So - it's taken me a little while to prepare a post on the Law of Cosines. Mostly because it took me a little while to wrap my brain around it - but a little bit of lightning struck my brain and I suddenly got it. Here's the gist:
Now - note that there are no right angles here, which makes this triangle different from any of the other ones we've used so far. The law of cosines and the law of sines are used to determine the relationships between the angles and sides of these triangles, and frankly I think the law of cosines is the more useful of the two, but I'll show you both.
Now, for a right triangle we can calculate the relationship between its sides pretty simply, using the Pythagorean theorem. The Law of Cosines, in fact, is just an extension of that which will work for any triangle. Here it is:
It also works for finding the length of any of the three sides, not just c, as long as you replace the angle after "cos" with the angle opposite the side you're trying to find.
So let's give this a shot. Back to our original triangle, let's assign some values.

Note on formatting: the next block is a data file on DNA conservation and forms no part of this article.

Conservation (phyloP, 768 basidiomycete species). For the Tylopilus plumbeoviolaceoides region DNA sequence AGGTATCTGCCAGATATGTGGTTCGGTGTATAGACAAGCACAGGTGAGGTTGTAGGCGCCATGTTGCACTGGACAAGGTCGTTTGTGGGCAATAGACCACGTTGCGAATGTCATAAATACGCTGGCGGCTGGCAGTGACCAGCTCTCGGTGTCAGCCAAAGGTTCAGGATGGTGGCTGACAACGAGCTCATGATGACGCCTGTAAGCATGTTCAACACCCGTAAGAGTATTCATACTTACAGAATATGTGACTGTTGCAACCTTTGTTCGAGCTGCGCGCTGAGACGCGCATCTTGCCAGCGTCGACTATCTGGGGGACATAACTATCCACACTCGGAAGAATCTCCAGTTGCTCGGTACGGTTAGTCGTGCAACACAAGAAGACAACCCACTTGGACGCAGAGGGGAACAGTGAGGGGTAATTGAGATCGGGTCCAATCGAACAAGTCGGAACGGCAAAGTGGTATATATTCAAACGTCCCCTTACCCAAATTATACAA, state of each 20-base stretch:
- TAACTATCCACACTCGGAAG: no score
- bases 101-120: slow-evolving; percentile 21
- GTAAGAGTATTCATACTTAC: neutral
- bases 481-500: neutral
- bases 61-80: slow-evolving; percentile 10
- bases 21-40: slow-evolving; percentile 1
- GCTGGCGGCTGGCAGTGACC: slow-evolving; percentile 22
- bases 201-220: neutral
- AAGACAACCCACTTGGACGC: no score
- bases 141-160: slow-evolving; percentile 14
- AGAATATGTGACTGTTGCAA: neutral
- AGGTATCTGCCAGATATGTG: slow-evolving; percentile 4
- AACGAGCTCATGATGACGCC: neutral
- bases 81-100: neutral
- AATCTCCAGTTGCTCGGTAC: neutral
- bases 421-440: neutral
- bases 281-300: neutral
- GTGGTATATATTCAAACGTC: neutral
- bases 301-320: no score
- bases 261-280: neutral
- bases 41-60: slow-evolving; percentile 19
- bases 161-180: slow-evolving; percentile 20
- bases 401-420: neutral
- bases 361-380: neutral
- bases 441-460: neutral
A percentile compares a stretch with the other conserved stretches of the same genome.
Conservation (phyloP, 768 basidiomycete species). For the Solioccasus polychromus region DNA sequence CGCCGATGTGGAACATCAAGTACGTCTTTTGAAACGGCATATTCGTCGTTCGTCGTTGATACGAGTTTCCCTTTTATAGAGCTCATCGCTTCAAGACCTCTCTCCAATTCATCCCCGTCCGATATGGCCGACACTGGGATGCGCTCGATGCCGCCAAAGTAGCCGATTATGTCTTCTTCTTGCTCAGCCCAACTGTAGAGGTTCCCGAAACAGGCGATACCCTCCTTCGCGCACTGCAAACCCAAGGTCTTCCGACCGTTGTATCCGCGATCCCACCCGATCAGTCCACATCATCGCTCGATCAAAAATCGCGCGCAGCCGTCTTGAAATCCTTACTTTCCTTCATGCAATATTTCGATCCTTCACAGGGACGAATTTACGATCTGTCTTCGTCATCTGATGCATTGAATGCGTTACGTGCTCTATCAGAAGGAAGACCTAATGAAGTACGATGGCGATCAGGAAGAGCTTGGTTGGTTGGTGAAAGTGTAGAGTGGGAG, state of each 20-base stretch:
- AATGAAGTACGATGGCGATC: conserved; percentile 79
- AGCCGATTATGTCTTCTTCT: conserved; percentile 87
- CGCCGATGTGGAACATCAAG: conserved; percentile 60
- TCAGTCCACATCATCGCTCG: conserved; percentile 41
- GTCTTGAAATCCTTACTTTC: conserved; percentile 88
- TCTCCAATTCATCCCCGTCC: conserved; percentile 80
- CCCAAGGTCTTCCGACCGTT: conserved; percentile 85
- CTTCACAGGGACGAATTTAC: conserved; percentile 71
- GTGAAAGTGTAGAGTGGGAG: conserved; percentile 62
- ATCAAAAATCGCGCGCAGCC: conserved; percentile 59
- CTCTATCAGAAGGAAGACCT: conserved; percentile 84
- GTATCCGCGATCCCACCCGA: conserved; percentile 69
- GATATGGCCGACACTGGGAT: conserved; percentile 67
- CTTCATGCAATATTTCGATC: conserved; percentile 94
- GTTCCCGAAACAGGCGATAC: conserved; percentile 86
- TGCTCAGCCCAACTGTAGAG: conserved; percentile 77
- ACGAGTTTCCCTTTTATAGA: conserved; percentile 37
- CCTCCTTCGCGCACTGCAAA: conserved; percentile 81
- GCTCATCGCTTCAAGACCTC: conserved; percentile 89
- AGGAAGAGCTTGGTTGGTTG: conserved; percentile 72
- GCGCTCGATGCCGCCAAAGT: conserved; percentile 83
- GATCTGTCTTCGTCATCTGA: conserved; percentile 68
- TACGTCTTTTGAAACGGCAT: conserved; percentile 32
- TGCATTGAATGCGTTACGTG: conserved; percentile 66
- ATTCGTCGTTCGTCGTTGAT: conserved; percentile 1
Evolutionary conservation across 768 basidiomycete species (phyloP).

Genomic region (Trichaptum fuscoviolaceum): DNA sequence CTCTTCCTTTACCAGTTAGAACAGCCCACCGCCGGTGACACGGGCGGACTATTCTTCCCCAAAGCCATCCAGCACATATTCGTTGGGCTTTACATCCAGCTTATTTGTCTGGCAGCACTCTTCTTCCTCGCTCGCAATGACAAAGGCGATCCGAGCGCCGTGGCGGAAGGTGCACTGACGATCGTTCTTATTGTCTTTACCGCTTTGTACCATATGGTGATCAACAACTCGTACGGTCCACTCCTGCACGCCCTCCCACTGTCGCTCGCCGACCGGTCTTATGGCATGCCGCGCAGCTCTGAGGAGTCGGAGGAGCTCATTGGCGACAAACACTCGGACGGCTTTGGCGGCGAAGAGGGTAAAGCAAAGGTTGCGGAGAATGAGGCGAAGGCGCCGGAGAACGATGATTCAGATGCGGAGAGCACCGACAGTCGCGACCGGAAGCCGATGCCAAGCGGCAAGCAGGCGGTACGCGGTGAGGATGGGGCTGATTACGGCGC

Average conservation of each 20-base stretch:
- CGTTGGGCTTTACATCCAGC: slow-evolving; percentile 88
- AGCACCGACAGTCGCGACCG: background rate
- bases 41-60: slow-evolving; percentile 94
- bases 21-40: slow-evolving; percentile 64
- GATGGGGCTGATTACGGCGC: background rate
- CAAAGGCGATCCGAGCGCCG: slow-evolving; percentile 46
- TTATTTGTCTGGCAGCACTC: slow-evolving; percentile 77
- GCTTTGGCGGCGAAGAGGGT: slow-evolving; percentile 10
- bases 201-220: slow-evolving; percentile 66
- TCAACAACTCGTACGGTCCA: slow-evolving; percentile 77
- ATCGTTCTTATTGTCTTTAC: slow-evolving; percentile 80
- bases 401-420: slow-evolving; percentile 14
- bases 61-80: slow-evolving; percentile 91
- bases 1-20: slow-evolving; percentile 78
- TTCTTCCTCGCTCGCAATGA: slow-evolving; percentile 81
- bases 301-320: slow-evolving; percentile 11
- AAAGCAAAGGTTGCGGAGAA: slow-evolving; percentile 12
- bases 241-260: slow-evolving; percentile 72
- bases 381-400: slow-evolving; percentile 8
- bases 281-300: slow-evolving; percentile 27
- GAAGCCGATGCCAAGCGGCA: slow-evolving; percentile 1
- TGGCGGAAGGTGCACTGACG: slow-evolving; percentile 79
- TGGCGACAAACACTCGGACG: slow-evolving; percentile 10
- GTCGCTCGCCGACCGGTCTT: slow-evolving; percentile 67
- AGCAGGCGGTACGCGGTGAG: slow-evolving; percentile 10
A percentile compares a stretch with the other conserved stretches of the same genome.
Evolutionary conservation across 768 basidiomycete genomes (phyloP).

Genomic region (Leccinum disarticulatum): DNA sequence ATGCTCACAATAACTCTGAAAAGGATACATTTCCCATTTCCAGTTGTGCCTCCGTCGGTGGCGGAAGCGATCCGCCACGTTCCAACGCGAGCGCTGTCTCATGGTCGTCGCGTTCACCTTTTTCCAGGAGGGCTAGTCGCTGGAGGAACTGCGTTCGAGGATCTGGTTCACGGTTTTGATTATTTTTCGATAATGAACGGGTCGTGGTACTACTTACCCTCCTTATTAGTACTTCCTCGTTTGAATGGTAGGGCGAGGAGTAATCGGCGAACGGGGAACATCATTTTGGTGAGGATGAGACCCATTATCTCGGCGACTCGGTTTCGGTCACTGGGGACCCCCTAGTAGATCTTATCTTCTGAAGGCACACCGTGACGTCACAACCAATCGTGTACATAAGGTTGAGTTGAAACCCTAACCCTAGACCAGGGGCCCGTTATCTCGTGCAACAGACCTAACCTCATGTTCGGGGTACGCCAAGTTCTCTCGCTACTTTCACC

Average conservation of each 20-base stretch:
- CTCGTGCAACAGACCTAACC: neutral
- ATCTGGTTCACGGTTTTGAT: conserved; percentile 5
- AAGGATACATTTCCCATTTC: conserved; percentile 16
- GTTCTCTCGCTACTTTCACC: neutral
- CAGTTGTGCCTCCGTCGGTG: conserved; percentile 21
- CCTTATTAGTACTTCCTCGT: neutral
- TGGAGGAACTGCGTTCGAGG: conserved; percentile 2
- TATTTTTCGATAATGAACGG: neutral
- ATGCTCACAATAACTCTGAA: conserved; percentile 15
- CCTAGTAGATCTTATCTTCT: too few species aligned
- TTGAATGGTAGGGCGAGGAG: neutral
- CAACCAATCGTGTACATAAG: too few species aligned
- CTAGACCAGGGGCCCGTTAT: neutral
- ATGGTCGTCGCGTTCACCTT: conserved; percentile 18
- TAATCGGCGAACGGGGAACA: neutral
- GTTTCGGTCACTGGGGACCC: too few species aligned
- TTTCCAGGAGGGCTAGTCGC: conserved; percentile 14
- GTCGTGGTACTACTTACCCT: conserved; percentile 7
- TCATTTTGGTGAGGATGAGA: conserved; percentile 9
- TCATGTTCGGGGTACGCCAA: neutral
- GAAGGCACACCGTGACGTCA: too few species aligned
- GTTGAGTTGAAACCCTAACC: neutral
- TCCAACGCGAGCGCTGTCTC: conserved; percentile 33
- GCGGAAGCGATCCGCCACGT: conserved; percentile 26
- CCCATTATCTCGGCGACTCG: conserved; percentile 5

c = 11
B = 37 degrees.
b^2 = a^2 + c^2 - 2ab cos(B)
b^2 = 8^2 + 11^2 - 2 8 11 cos(37 deg)
b^2 = 64 + 121 - 176 cos(37deg)
b^2 = 185 - 176 cos(37deg)
We'll have to use a calculator to find the cosine of 37 degrees, or look it up. Here it is.
cos (37 degrees) = 0.798...
b^2 = 185 - 176 (0.798...)
b^2 = 185 - 140.559...
b^2 = 44.440...
b = sqrt(44.440...)
b = 6.666...
Wow. I promise I didn't plan that.
I did use a problem that I had the answer to, just to verify that I did it correctly but I didn't look at the solution until I was done. Success! Now we can find the other two angles, if we want. If you're looking for the angle, you just have to reconfigure the equation solving for cos(x).
c^2 = a^2 + b^2 - 2ab cos(C)
c^2 - a^2 - b^2 = -2ab cos(C)
-c^2 + a^2 + b^2 = 2ab cos(C)
(-c^2 + a^2 + b^2) / 2ab = cos (C)
There you have it. Yay algebra! Now, here's the less useful Law of Sines.
The Law of Sines
The Law of SInes is simply a statement of the ratios between the angles and their opposite sides. So, in our same triangle from before:
The Quadratic Surprise
I had forgotten completely about the quadratic formula. Imagine my surprise when I stumbled upon a trig problem that seemed just unsolveable at first because I couldn't isolate the variable.... when I looked up the solution, I saw that you had to rephrase the equation as a quadratic first. I don't remember the details of the problem but a quadratic equation, basically, looks like this:
ax^2 + bx + c = 0
Where a, b, and c are given, and are known as the quadratic coefficients. Then you use the quadratic formula to solve for x:
Until next time...